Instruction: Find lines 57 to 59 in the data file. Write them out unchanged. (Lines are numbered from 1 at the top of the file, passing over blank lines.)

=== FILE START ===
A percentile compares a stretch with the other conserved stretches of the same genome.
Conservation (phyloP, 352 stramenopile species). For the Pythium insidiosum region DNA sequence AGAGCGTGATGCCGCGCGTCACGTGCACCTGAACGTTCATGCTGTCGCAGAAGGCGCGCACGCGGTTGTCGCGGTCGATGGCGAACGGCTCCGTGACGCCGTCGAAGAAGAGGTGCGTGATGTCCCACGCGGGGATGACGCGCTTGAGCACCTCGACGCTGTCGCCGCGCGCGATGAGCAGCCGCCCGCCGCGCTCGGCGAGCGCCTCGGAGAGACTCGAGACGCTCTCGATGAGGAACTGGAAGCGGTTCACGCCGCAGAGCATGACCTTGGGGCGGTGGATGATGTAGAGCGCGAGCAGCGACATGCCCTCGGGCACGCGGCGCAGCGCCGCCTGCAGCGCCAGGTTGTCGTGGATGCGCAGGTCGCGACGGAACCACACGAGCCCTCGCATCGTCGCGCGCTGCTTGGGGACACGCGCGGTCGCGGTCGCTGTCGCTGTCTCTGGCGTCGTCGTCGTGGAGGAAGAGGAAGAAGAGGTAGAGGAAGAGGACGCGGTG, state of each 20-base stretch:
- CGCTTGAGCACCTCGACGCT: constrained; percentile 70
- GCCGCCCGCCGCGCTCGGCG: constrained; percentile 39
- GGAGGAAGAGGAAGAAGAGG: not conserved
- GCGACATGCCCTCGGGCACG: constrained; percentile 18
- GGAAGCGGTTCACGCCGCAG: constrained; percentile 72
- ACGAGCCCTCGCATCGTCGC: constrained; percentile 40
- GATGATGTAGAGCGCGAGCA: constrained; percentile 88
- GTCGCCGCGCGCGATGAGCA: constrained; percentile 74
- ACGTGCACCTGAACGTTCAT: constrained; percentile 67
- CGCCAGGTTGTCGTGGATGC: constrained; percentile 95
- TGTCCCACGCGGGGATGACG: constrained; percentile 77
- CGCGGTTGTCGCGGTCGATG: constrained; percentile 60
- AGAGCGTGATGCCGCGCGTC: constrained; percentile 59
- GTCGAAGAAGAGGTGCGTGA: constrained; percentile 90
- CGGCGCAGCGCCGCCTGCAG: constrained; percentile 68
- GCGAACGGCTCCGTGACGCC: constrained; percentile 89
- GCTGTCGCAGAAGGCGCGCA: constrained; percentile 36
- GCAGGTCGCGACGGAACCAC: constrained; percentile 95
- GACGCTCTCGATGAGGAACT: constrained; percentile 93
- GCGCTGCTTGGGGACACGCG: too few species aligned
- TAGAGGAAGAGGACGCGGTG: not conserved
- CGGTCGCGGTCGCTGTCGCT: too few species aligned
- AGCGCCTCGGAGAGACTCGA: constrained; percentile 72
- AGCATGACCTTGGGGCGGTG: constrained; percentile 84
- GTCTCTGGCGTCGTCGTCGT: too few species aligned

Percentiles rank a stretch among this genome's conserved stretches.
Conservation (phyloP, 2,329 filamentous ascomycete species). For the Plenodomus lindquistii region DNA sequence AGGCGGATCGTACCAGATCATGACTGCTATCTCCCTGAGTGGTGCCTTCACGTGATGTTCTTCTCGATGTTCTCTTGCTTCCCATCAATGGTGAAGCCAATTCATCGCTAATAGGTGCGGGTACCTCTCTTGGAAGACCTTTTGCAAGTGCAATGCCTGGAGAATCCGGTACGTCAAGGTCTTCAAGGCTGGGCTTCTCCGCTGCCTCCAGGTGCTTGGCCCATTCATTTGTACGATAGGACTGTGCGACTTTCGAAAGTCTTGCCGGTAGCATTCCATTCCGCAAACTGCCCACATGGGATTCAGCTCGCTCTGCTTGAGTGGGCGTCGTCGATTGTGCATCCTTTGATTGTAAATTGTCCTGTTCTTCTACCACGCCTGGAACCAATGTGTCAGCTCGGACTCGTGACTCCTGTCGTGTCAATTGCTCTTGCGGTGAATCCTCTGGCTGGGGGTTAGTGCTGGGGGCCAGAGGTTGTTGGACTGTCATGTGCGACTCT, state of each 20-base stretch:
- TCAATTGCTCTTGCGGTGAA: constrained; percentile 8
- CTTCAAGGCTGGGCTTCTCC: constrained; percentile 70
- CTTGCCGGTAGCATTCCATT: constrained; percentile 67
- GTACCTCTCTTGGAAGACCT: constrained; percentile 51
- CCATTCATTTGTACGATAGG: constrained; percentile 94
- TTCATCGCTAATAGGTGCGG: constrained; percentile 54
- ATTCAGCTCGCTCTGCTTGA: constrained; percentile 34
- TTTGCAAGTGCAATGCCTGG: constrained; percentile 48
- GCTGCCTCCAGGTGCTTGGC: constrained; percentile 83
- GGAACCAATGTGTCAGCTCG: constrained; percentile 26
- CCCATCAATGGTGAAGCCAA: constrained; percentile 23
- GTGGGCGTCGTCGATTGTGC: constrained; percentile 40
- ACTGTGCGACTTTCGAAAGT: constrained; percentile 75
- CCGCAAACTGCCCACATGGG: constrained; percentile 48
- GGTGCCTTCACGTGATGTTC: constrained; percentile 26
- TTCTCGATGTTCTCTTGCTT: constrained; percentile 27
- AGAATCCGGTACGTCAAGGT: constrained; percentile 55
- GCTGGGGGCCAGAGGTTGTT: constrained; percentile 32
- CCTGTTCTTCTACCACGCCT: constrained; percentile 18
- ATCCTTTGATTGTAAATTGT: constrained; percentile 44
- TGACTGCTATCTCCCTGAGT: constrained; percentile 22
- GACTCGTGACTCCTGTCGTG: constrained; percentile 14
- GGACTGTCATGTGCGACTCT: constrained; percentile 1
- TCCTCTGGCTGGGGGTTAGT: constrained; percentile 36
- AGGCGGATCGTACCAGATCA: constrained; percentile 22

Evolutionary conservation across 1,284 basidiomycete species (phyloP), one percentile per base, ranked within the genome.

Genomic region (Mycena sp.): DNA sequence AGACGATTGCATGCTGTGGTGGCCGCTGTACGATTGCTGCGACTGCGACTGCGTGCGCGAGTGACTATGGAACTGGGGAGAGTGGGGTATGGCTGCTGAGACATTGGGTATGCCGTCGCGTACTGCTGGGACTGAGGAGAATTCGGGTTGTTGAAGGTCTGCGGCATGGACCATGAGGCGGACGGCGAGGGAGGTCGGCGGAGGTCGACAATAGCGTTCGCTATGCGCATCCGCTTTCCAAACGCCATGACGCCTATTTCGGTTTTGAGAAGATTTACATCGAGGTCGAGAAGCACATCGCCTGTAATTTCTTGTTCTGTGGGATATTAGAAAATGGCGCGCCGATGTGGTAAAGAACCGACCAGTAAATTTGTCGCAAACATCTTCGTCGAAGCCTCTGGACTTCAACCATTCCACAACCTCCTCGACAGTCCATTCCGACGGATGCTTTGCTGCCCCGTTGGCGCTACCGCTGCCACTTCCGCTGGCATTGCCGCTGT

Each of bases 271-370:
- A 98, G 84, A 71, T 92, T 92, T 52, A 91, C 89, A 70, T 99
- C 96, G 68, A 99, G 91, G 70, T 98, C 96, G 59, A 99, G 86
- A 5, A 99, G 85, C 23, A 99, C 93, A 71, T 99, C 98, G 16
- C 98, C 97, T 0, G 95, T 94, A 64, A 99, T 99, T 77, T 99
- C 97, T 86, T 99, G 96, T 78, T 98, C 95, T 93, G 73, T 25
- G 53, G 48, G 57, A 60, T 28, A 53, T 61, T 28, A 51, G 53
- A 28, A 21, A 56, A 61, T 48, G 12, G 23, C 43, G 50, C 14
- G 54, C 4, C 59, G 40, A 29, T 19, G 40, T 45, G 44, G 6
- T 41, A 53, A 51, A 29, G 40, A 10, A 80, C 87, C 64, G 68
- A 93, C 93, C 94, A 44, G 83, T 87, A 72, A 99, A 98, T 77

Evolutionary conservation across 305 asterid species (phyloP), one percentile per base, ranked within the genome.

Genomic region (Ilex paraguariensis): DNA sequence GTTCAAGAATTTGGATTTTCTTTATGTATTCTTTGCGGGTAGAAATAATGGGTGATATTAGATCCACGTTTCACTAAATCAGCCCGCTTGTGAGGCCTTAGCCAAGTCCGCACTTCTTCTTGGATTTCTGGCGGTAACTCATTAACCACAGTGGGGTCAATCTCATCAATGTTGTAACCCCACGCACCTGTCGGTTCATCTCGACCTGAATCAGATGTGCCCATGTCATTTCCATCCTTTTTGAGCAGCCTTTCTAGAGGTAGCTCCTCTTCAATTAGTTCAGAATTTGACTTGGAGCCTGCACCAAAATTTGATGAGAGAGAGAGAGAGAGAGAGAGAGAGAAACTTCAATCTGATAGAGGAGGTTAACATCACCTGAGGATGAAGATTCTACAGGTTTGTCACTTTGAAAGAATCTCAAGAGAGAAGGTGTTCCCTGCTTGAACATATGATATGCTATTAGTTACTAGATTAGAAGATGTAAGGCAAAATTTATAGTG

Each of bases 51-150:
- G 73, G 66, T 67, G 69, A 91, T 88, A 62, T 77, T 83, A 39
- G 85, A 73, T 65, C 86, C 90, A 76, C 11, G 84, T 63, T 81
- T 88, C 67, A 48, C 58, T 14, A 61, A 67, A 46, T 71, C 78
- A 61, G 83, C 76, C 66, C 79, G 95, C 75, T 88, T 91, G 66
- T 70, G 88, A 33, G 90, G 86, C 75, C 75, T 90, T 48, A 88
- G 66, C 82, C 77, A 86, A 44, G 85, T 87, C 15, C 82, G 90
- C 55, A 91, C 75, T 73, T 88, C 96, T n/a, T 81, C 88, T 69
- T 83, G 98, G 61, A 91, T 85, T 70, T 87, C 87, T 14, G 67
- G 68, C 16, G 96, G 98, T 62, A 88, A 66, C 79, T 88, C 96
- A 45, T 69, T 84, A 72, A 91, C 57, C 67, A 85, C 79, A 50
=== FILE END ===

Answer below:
Each of bases 271-370:
- A 98, G 84, A 71, T 92, T 92, T 52, A 91, C 89, A 70, T 99
- C 96, G 68, A 99, G 91, G 70, T 98, C 96, G 59, A 99, G 86